This could be key at the Circuit of the Americas, which is a track that’s been notoriously harsh on front tyre wear in the past, particularly for the Yamaha, which relies on the front-end so much for its fast turning and high corner speed style.

Honda is not in the deep hole many suspected during an underwhelming winter, but the concern must be that Marquez is currently raging a one man offensive against Yamaha and Ducati.

All the momentum Dani Pedrosa built up with two wins in the last four races of 2015 has already vanished without trace.

He seems bereft of confidence and trust in the Honda and a first podium of the season in Argentina can't paper over the cracks when you consider he was a humbling 28 seconds behind Marquez.

Cal Crutchlow hasn’t scored a single point so far, while rookie Tito Rabat looks like a rabbit in the headlights; his graduation from Moto2™ already being a massive eye opener for the Spaniard.

Jack Miller has shown flashes of brilliance that suggests his decision to bypass Moto2™ last year was not a leap too far too soon.

The Aussie unquestionably has the speed and talent to justify Honda’s decision to give him an unprecedented three-year contract.

He just needs time.

Yamaha has already won one race with Jorge Lorenzo and Valentino Rossi has a fourth place and a podium.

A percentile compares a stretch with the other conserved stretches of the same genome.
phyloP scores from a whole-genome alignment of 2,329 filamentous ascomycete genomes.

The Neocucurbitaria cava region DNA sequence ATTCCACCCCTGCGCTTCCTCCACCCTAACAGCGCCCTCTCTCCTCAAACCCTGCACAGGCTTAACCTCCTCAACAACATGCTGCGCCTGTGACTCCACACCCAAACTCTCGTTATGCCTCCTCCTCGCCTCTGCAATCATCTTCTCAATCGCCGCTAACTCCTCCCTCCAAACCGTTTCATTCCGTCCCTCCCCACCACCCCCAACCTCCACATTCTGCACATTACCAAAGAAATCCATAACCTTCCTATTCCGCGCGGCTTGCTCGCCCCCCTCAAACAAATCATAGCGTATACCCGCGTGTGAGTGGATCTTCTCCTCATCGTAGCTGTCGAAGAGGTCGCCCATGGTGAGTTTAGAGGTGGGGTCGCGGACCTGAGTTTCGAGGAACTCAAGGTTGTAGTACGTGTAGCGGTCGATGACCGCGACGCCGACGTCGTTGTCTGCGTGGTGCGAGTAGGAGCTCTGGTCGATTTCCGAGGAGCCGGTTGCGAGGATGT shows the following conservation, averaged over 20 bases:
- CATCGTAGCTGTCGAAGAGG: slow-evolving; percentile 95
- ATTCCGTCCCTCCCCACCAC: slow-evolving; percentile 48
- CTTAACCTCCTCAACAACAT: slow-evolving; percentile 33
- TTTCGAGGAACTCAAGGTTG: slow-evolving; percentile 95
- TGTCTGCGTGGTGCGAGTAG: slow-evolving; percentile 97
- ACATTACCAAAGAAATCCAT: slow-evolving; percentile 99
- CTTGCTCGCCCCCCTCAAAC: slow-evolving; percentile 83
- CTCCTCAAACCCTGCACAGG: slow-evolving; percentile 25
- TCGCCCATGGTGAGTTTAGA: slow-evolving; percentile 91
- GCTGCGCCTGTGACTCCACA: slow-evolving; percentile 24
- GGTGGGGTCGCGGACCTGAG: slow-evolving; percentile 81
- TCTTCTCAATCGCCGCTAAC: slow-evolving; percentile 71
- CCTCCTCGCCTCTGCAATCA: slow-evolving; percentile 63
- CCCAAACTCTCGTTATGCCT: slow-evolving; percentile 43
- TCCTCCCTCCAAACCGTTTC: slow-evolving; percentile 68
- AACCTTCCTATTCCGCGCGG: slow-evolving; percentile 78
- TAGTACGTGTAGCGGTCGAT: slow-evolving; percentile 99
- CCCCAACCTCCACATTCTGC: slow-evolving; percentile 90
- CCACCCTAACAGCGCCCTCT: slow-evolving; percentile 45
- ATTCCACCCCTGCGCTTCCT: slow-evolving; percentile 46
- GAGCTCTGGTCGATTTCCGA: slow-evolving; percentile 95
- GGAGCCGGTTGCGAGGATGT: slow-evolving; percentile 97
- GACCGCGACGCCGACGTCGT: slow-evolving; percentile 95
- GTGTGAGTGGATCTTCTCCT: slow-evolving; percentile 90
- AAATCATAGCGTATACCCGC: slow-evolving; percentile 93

Ducati has one podium and without doubt should have had more probably had Andrea Iannone not pressed the self-destruct button twice in two races.

The point is that Yamaha and Ducati have developed machinery that suits different riding styles and can be ridden to the limit by more than just one man.

Recent history has shown that Honda needs the super talent of a Casey Stoner or Marquez to win the title.

Pedrosa has won the odd race here and there but he’s not been able to extract the maximum performance out of the bike on a consistent basis.

Going back to Ducati, they might still be chasing an elusive first win since Phillip Island since 2010 but had Iannone kept his head in Argentina it is not unreasonable to think the Bologna factory could have already been celebrating four top three finishes and a dream start to 2016.

Iannone paid a high price for a tiny mistake in Qatar when he kissed a damp white line and waved goodbye to the podium.

In Argentina he committed the cardinal sin of wiping out his teammate on the last lap when both were just two corners away from the rostrum.

More Maniac Blow than Maniac Joe and the pressure is ramping up on Iannone. He's crashed in the last three races and after two races you have to say his title hopes could have already suffered irreparable damage.

He’ll go on a MotoGP™ pre-event to NASA in Houston this week and his first mission this weekend will be to see the chequered flag.

Don’t be surprised though to see Marquez see the chequered flag first this weekend.

His only issue in Argentina was a red-faced slip when he jumped on the podium, fell and almost crashed into Rossi next to him.

All Honda need now is another rider to start gate crashing the podium.